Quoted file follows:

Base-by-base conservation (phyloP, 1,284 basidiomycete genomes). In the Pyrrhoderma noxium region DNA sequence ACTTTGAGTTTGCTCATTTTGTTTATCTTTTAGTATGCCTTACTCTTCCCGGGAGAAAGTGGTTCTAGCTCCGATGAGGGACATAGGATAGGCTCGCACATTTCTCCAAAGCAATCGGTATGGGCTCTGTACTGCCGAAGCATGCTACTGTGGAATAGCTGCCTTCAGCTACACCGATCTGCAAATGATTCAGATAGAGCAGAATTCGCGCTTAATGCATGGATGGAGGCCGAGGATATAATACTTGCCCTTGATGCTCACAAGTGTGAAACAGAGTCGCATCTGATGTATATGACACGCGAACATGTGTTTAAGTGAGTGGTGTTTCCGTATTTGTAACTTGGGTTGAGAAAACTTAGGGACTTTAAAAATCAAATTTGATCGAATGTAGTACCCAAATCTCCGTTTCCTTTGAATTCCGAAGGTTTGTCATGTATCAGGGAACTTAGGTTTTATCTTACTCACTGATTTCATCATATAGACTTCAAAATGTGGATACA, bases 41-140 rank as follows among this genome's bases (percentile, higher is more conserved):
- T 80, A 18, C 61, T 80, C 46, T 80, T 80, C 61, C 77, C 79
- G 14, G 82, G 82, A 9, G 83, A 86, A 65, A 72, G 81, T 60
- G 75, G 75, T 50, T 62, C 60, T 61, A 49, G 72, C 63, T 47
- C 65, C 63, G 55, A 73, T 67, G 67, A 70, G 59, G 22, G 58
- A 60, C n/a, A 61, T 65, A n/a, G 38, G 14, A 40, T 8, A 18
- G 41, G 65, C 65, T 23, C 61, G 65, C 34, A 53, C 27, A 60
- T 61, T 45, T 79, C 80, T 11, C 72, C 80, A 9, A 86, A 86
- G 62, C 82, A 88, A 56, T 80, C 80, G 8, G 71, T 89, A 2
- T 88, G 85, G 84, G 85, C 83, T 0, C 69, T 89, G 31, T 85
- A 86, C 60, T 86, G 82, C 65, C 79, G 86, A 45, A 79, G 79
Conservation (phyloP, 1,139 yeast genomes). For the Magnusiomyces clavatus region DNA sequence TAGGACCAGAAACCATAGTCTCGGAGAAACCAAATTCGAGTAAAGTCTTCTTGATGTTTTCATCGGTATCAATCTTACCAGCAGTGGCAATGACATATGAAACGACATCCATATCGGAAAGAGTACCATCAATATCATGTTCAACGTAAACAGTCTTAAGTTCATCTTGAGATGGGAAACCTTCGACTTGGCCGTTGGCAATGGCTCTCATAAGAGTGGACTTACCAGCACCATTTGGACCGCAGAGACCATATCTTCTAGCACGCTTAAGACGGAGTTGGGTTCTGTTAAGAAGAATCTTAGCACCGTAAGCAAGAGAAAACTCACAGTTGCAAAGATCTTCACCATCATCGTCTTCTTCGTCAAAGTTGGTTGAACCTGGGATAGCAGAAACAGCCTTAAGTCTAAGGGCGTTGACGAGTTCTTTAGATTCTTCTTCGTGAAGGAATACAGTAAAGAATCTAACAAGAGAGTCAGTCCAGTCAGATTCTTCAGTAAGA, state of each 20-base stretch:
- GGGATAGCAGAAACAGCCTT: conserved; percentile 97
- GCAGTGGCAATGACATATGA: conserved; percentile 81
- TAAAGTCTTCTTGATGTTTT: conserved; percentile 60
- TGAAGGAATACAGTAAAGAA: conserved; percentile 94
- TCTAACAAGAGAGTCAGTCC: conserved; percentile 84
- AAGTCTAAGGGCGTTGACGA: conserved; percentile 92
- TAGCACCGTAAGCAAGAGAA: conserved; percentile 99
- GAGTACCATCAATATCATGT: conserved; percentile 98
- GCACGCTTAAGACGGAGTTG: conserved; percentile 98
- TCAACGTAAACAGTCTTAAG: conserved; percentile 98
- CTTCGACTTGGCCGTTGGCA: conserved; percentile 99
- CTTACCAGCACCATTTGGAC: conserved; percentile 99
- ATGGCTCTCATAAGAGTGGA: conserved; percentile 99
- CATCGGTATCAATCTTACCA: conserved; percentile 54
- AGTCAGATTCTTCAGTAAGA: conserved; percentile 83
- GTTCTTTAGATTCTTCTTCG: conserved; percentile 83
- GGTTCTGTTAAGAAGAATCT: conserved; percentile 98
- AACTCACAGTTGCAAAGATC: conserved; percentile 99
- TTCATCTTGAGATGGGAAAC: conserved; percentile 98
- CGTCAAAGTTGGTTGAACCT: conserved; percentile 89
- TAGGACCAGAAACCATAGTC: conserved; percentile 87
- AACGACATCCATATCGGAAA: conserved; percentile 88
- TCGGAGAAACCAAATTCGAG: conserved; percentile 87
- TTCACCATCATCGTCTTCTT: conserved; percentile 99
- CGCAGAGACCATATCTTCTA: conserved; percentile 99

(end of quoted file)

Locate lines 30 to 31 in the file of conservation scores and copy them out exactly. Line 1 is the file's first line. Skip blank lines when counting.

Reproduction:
- AACTCACAGTTGCAAAGATC: conserved; percentile 99
- TTCATCTTGAGATGGGAAAC: conserved; percentile 98